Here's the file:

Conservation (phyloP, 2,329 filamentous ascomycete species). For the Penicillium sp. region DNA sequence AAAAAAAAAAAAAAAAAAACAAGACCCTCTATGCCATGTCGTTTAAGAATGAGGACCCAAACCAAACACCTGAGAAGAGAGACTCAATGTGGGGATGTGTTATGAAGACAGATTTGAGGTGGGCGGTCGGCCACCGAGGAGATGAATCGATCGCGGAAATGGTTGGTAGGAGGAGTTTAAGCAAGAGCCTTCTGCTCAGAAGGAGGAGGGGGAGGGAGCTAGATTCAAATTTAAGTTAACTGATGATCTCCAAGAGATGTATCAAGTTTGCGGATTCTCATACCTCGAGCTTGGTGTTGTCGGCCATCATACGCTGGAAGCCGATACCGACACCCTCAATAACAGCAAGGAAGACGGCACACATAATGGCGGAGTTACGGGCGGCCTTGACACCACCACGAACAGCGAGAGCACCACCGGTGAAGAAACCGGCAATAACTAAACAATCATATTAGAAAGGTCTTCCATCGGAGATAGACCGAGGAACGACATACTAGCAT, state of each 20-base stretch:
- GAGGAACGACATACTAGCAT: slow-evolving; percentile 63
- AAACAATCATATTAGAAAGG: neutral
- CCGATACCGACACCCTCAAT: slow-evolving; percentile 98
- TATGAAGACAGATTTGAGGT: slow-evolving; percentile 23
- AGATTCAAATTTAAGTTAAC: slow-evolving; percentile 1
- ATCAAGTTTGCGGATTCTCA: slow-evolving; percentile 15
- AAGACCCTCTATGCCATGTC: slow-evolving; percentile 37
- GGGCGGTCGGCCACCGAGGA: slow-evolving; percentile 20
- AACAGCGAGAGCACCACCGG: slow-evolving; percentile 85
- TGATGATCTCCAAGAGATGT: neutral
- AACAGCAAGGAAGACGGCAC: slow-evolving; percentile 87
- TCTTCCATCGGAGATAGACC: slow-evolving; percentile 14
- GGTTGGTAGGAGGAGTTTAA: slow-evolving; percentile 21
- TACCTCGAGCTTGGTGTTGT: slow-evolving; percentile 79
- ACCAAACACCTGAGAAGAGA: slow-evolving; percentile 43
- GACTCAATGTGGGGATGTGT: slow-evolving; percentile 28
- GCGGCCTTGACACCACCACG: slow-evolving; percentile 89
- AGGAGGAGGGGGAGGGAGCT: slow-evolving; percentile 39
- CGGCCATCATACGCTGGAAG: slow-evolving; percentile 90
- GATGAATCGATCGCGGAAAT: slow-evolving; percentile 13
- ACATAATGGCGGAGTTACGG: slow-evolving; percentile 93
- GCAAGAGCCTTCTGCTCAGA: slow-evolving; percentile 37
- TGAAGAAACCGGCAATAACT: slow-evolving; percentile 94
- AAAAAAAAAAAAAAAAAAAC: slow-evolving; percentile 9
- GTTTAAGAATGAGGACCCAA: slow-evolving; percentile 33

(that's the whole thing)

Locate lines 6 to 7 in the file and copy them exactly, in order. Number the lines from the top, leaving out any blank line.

- AGATTCAAATTTAAGTTAAC: slow-evolving; percentile 1
- ATCAAGTTTGCGGATTCTCA: slow-evolving; percentile 15